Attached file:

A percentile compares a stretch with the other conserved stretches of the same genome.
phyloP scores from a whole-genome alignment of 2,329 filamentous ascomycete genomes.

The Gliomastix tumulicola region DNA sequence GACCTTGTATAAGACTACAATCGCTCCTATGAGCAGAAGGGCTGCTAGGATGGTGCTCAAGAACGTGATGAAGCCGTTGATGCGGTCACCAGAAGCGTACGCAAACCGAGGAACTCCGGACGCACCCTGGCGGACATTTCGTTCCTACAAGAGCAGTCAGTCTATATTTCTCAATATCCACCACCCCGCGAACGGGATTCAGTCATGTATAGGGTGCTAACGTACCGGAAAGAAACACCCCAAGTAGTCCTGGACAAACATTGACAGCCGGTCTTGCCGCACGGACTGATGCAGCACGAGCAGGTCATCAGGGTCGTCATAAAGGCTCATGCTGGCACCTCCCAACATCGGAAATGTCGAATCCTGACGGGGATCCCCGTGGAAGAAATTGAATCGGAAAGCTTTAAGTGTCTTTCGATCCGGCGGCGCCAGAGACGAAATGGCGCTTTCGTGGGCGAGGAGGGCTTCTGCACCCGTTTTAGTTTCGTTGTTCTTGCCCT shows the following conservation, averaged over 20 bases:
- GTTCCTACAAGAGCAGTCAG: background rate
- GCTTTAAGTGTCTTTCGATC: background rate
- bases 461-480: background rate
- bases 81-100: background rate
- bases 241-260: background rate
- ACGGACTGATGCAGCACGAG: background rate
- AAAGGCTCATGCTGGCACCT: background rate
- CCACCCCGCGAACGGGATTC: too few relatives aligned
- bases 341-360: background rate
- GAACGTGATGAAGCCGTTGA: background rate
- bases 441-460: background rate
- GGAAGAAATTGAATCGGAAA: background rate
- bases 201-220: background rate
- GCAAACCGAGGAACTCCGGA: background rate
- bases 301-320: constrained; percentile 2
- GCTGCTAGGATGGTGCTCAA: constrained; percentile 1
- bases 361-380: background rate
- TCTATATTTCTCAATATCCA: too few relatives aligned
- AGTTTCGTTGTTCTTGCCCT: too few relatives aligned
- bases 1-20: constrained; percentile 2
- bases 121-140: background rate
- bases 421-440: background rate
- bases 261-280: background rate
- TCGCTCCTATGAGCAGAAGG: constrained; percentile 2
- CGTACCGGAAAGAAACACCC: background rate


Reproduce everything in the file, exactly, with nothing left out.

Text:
A percentile compares a stretch with the other conserved stretches of the same genome.
phyloP scores from a whole-genome alignment of 2,329 filamentous ascomycete genomes.

The Gliomastix tumulicola region DNA sequence GACCTTGTATAAGACTACAATCGCTCCTATGAGCAGAAGGGCTGCTAGGATGGTGCTCAAGAACGTGATGAAGCCGTTGATGCGGTCACCAGAAGCGTACGCAAACCGAGGAACTCCGGACGCACCCTGGCGGACATTTCGTTCCTACAAGAGCAGTCAGTCTATATTTCTCAATATCCACCACCCCGCGAACGGGATTCAGTCATGTATAGGGTGCTAACGTACCGGAAAGAAACACCCCAAGTAGTCCTGGACAAACATTGACAGCCGGTCTTGCCGCACGGACTGATGCAGCACGAGCAGGTCATCAGGGTCGTCATAAAGGCTCATGCTGGCACCTCCCAACATCGGAAATGTCGAATCCTGACGGGGATCCCCGTGGAAGAAATTGAATCGGAAAGCTTTAAGTGTCTTTCGATCCGGCGGCGCCAGAGACGAAATGGCGCTTTCGTGGGCGAGGAGGGCTTCTGCACCCGTTTTAGTTTCGTTGTTCTTGCCCT shows the following conservation, averaged over 20 bases:
- GTTCCTACAAGAGCAGTCAG: background rate
- GCTTTAAGTGTCTTTCGATC: background rate
- bases 461-480: background rate
- bases 81-100: background rate
- bases 241-260: background rate
- ACGGACTGATGCAGCACGAG: background rate
- AAAGGCTCATGCTGGCACCT: background rate
- CCACCCCGCGAACGGGATTC: too few relatives aligned
- bases 341-360: background rate
- GAACGTGATGAAGCCGTTGA: background rate
- bases 441-460: background rate
- GGAAGAAATTGAATCGGAAA: background rate
- bases 201-220: background rate
- GCAAACCGAGGAACTCCGGA: background rate
- bases 301-320: constrained; percentile 2
- GCTGCTAGGATGGTGCTCAA: constrained; percentile 1
- bases 361-380: background rate
- TCTATATTTCTCAATATCCA: too few relatives aligned
- AGTTTCGTTGTTCTTGCCCT: too few relatives aligned
- bases 1-20: constrained; percentile 2
- bases 121-140: background rate
- bases 421-440: background rate
- bases 261-280: background rate
- TCGCTCCTATGAGCAGAAGG: constrained; percentile 2
- CGTACCGGAAAGAAACACCC: background rate